The current Carnival of Genealogy topic is the New Millennium. Where was I at the start of the 21st Century?
The 21st Century has long been revered as the epoch in which all technical aspirations would be achieved, all poverty ended, and the mysteries of the universe solved, once and for all. Well, time marches on, and it doesn't look much different from here than it did from several decades ago, except that everyone has more electronic toys at their beck and command. I'm not sure our lives are getting any easier, though.
But, they are ultimately more enjoyable! On New Year's Eve, 1999, I was at my mountain pass home trying to get some respite from long winter commutes to Seattle. My husband and I were reviewing slides from the trip of a lifetime we had taken in September of that year. We were gone so long that our poor dog nearly died from loneliness...
After coming into some insurance money, I decided I wanted to visit Europe for the first time. Rick Steves of Europe Through the Back Door became my hero. Following a year of planning, in September 1999, John and I flew into Copenhagen, and then drove through parts of Germany, Switzerland, Austria, and took the train to Prague in the Czech Republic. The experience just blew me away, and changed my life in many ways. After coming back home, I put my mental house in order and dropped out of grad school, deciding instead to focus on the things that were of real importance to me. I didn't need an extra degree for that!
During our travels, we enjoyed the Rhine from both castle ruins above the river, and from aboard a cruise boat; we walked the ancient wall in the quaint medieval German town of Rothenburg ob der Tauber. We also drove the Romantic Road, which has signs in Japanese, as well as in German, and we later found out just what our rented VW Golf could do on the Autobahn - not bad, even though two Lamborghinis flashed past us like we were children playing in the dirt.
In Switzerland, we explored Roman ruins in Avenches, and later enjoyed fondue on the terrace of an old pension in Gimmelwald, high above the Lauterbrunnen Valley in the Berner Oberland. Our "modest" dining view was of the Jungfrau, Monch, and Eiger peaks at dusk. As I sipped local wine, I heard the lonely, far-off call of a train from across the valley. Looking way down, I spotted a single headlight winding its way near the base of the Jungfrau. When our fondue pot arrived, the hostess warned us with a smile: "If you forget to stir ze fondue at ze bottom of ze pot to keep it from burning, then you vill vash ze pot!"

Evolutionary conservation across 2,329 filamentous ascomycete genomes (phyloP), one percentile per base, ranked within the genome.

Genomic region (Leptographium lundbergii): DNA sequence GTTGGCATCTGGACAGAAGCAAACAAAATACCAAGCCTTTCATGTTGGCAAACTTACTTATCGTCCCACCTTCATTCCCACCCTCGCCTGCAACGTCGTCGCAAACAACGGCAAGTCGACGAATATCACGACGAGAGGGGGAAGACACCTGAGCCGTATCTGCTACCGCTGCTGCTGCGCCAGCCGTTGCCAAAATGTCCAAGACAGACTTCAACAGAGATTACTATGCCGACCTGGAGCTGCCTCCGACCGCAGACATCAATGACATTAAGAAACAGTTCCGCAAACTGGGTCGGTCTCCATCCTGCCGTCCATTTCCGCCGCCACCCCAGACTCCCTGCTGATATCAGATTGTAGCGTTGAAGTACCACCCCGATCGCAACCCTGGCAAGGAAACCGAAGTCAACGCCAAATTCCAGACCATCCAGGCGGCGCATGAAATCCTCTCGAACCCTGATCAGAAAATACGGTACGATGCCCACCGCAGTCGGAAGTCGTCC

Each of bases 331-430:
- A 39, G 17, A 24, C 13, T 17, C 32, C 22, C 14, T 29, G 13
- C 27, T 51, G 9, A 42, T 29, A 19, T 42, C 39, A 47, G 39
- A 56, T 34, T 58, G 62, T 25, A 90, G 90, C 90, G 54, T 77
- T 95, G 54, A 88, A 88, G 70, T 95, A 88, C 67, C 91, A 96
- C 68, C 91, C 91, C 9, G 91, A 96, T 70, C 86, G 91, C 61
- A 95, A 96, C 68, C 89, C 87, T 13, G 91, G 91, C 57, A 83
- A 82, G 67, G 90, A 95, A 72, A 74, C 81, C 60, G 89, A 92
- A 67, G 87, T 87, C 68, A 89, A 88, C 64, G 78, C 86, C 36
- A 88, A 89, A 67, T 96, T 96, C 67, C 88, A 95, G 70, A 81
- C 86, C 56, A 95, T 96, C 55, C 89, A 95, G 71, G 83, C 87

A panorama of Gimmewald in the Berner Oberland, Switzerland
Ah, the Alps! The Berner Oberland is a slice of heaven, and we were fortunate enough to have clear weather during our entire stay. Walking the winding paths of Gimmelwald under the stars, local house cats, all looking alike, came out to greet us. Early the next morning, we took the Jungfraubahn (train) up to the Jungfraujoch, known as the Top of Europe, and on the ride back at noon we were the only passengers. From the Kleine Scheidegg station on down, my husband rode up front with the conductor, who proudly pointed out his house with his own laundry hanging in the yard, as the train passed by. I had the entire Oberland: its peaks, glacial moraines, sloping valleys, trails, hikers, and cows, all to myself from the passenger car behind...
If I could pick just one city to re-visit in Europe, it would be Prague, the City of a Hundred Spires. If you want to know Prague, listen to "Die Moldau," a symphonic poem by Smetana, and you will understand and feel his love for Bohemia. If you want to get close to old gothic Europe, get thee to Prague.
The Old Town Square in Prague
So, on 12/31/1999, while a new Millennium rang in on the clock, my husband and I sat clinking our glasses in private, listening to the occasional "pop-pop" of illegal fireworks in the national forest outside our door. We were busy reliving the many details of our three and a half weeks spent in Europe that September.
I certainly don't want to wait until the next Millennium to plan a similar trip. If we are all adequate caretakers of our lovely earth and its diversity, the fulfillment and learning to be had by traveling among other cultures will still be available to us throughout this century of great promise.